At that time, central Ohio was (and probably still is) a center of the dance world. Every show we saw was world class. It was all we knew. 

When I moved to New York City in 1994, I needed to find the familiar. I needed to get out of my taunting apartment, to resist the disorienting terror of this enormous place. The Joyce Theater, it's art deco sign reminding me of the Vogue back home, became a new hillside sanctuary. Pilobolus was the first show I saw there. And, that night might have been the first time I was able to really fill my lungs since moving to the city. My brain expelled the toxic fears, my imagination was on fire.

It is not original to say this city invites the best to claw and grapple with every new obstacle. It is here that some triumph, many struggle, and all fail (some better than others). We find transformation in unexpected places. The Joyce reminds me that herein lies the extraordinary. 

Warmest thanks to my friends at LaPlaca Cohen and the Joyce Theater for allowing me to wander and share a quiet moment in this essential temple | foundation | theater | school. The Joyce is dance, and for 150,00 audience members each year, it is a warm, intimate, welcoming invitation to witness greatness. 

The Joyce Theater

LaPlaca Cohen

Pilobolus Art Organization

School Play

The very first week of middle school, in the overwhelming haze of new place, new faces, new patterns, Dakota's drama teacher asked for volunteers to go with him one evening to a process drama workshop at NYU. 20 Kids would be allowed to come, first come, first serve. It was a feeding frenzy. Dakota called me from school, I would have to meet him out front precisely at dismissal so that I could sign his form and he could return it as fast as possible. That evening, those fortunate kids, those who didn't even know each other at all, performed improvisational drama for a group of graduate school students. I would have been incredibly intimidated. They literally exposed their souls. Such bravery. 

Now, a few months later, those same kids (along with the entire 6th grade drama department) take the stage to perform an interpretation of Hansel and Gretel. 

I know I'm a proud dad, but, these kids are fearless, deeply talented artists. 

Women who have lived

My mother used to tell us all the time, "I've lived." As kids, it used to make us cringe. I had no idea what she meant. She's been gone for more than sixteen years now. Every day I have a better sense of her words. I begin this project as a tribute to my mom, Janice Faye Causey Amar, and to these spectacular women who have agreed to spend a little time with me. Together we take these moments to celebrate the lives we have lived, are living.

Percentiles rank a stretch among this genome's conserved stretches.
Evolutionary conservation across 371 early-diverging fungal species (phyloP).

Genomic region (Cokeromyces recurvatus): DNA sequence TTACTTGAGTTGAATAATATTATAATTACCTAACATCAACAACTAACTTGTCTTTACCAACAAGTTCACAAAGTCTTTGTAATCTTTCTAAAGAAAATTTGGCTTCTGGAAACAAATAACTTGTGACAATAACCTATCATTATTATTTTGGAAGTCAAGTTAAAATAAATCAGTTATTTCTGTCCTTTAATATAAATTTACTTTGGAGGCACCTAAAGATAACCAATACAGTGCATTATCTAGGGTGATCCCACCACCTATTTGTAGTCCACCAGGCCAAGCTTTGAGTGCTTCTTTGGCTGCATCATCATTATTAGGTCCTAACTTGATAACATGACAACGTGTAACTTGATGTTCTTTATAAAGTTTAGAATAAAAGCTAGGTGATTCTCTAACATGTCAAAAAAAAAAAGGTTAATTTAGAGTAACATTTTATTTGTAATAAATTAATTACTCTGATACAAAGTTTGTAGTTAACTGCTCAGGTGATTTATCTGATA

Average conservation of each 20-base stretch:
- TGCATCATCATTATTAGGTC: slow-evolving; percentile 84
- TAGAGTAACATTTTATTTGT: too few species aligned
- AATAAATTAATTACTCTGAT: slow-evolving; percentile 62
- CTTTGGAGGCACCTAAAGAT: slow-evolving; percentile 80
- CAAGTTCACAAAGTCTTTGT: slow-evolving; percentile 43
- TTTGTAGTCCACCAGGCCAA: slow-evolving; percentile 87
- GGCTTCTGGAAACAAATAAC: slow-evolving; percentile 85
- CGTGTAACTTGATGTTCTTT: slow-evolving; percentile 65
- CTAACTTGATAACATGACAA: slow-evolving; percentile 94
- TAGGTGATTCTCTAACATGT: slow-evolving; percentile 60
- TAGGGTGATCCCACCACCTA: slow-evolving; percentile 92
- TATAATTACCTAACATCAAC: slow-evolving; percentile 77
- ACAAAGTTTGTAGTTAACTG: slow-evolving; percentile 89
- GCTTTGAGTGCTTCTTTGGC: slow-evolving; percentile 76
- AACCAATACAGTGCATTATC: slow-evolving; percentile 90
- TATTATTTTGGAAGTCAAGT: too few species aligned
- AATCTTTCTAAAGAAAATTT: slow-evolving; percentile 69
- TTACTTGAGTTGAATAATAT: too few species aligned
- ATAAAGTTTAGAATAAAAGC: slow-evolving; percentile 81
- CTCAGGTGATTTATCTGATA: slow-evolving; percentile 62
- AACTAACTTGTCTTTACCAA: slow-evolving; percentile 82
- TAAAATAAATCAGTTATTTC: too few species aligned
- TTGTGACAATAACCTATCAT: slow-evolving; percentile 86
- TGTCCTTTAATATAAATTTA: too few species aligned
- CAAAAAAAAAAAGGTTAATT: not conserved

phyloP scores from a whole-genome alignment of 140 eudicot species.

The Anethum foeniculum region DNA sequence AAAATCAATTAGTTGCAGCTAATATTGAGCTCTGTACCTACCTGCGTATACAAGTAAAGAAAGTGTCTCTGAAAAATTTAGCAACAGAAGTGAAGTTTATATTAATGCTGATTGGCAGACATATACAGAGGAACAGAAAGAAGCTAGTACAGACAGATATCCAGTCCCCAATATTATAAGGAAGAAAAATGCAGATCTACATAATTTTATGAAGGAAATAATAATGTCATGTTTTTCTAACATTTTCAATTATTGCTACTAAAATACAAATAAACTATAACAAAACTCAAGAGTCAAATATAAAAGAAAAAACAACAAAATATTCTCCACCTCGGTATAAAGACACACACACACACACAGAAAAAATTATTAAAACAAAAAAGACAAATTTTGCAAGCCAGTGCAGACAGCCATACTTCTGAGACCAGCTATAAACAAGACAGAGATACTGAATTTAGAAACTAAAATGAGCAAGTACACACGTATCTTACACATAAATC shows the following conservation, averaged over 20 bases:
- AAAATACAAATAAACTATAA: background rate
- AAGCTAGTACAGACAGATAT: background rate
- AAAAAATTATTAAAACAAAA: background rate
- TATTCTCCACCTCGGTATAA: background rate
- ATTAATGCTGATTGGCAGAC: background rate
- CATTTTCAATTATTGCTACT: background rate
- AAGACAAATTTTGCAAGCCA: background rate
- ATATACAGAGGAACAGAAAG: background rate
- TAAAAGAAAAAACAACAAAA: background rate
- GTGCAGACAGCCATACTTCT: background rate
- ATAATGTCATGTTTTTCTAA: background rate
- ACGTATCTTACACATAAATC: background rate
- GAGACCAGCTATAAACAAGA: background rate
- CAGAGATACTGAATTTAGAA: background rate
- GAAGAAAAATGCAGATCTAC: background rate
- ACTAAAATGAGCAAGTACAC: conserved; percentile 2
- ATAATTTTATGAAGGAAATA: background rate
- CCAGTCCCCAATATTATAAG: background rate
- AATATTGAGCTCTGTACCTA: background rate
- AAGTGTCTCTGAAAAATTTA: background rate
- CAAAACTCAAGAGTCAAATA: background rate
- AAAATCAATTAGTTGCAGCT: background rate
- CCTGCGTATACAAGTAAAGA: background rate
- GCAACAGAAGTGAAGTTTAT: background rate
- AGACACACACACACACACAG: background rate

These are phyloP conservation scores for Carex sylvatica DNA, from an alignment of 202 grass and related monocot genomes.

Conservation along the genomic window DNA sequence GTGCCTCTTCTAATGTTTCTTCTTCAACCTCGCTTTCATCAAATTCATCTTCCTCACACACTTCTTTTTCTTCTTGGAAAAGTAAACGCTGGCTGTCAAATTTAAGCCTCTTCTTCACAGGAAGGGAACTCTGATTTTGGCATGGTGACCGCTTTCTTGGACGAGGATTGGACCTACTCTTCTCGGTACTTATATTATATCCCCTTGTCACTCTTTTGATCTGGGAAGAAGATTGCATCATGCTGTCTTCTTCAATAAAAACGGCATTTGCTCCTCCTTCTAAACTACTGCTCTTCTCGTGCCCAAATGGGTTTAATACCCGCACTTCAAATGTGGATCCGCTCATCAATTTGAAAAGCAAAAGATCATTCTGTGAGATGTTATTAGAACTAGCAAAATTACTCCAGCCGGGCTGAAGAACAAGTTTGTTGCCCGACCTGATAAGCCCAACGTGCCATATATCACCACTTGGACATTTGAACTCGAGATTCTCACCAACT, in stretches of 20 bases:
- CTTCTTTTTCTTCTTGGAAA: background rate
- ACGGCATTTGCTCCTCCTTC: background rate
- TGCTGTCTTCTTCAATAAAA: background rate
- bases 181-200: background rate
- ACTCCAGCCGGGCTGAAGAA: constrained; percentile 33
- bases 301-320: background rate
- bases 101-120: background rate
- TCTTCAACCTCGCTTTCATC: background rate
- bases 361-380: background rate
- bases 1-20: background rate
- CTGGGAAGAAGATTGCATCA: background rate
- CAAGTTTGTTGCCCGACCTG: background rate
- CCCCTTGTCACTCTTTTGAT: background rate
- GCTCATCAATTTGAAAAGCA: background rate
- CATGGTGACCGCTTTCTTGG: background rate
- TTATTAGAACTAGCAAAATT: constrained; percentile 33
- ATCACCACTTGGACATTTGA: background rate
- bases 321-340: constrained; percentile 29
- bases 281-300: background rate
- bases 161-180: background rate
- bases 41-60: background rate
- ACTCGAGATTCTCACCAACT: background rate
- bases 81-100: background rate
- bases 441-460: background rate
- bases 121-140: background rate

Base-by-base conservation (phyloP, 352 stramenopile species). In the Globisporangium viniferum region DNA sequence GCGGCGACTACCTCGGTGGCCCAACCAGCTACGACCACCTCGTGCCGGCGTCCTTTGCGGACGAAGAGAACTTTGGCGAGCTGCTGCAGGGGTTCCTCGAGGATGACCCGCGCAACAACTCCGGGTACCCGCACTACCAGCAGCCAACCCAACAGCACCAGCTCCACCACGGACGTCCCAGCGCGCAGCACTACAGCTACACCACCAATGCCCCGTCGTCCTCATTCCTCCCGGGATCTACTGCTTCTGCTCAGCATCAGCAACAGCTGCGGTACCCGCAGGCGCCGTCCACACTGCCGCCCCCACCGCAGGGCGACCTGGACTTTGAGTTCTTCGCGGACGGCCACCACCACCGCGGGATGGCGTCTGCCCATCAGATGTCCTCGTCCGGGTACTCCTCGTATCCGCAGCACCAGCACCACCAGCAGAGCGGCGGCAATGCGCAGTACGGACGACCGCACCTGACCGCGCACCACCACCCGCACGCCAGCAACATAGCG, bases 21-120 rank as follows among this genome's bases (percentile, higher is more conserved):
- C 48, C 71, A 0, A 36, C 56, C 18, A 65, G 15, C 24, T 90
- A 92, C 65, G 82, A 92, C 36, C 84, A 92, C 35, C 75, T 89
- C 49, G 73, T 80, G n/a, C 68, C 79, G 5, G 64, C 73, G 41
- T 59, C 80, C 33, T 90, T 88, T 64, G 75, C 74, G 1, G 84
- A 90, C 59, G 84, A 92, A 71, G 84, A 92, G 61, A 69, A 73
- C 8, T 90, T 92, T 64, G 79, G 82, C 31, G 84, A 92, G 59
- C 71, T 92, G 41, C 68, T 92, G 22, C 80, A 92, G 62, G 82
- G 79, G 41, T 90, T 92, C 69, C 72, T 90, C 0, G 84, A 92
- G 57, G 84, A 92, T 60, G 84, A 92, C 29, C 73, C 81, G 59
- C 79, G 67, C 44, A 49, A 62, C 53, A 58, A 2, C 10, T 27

Eben Bull | Craftsman | Musician | Artist

What is the measure of a person? What is the measure of how we live? 

Recently, I spent a few hours inside the handcrafted sanctuary of Eben Bull. There is not one inch of that space that isn't thought out, that doesn't have Eben's imprint. To be in that space is to know a lot about that man. It is complex, it is warm, it is quiet (though haunted by the echoing noises of those who live above and around him), and it is rich with layers and the unknown. 

Celebrating Students and Alum @NYiT - The latest from Photographer, Jeremy Amar

Ready for Their Close-Up: NYIT Students and Alumni Star in New Marketing Campaign

NYIT has great stories to tell—and starting this August, the university is finding new ways to tell them, with an assist from its new marketing agency, Oberland. (and Photographer Jeremy Amar)

In August and September 2016, look out for:

  • Ads on bus shelter kiosks and newsstands around the Manhattan campus.
  • An NYIT wrapped double-decker bus that circles Manhattan (going past the Fifth Avenue museums, Columbus Circle, and Lincoln Center, and traveling as far south as Wall Street). 
  • A 30-second video about the university (see below) that will be distributed digitally in Manhattan and within a five-mile radius of the Old Westbury campus.

This effort is only phase one of an integrated brand campaign across traditional, digital, and social media, which is designed to showcase our outstanding faculty and the ways in which our inventive, curious, and creative students and alumni are making a difference and determining their own destinies. Stayed tuned for more.

Gurung Honey Hunters

Andrew Newey Photographer
High in the Himalayan foothills of central Nepal Gurung honey hunters gather twice a year, risking their lives to harvest the honey from the world’s largest honeybee. For hundreds of years, the skills required to practise this ancient and sacred tradition have been passed down through the generations, but now both the number of bees and traditional honey hunters are in rapid decline as a result of increased commercial interests and climate change.